In eastern Siberia, Russia lies Lake Baikal, a majestic lake that holds more wonders than the eye could see.
Lake Baikal is known as one of the biggest and deepest lakes on Earth, holding an astounding 20% of all the world’s freshwater. The water is so pure, you can clearly see up to 130 feet below you, especially in winter when the lake completely freezes over.
A stunning natural phenomenon occurs in the Lake each year during March. Shifts in temperatures, wind, frost, and sunlight cause the frozen lake to crack, forming gigantic shards of turquoise ice that would remind you a lot of the Fortress of Solitude in Superman. This phenomenon is caused by slow, unequal pressure-packed within the body of the ice, and is a sight that photographers would journey long and hard just to capture.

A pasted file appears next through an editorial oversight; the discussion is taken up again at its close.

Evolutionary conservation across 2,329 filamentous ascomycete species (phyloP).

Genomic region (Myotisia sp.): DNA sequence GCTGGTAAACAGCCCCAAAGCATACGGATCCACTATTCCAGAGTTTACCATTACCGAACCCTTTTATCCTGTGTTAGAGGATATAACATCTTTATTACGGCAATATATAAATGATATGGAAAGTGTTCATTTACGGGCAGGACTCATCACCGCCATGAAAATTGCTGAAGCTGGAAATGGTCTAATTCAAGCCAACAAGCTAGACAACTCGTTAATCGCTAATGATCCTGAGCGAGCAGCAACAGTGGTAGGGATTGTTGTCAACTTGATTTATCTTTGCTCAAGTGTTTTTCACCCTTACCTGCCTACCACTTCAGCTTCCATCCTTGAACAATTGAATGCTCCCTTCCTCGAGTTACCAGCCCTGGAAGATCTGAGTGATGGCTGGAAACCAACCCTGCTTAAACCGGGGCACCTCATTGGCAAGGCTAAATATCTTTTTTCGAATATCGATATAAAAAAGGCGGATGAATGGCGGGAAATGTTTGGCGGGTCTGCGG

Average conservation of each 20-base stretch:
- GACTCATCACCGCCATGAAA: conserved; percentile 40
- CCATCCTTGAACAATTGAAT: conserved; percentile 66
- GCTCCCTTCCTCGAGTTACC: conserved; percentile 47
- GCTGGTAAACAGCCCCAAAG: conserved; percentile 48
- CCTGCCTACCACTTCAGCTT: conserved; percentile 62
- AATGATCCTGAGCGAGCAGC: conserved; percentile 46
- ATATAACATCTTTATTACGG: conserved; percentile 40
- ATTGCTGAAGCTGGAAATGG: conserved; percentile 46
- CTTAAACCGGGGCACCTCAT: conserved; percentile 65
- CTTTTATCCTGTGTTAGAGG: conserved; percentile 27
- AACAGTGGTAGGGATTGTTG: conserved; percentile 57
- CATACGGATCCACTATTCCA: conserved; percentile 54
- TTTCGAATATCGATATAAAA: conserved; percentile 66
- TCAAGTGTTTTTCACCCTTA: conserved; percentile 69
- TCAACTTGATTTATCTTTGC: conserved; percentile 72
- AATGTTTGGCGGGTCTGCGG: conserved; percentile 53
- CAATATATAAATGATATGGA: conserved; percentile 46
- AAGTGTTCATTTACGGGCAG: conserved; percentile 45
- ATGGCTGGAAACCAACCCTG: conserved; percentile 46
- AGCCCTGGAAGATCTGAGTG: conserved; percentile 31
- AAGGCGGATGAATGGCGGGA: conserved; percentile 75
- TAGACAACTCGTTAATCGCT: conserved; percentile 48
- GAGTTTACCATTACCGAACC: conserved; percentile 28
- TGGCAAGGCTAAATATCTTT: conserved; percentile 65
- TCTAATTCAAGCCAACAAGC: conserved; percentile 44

Apart from these impressive features, Lake Baikal is also the oldest lake in the world at 20 to 25 million years old. It also contains more than 1,700 plants and animals, 80% of which can be found only in the area and nowhere else in the world.
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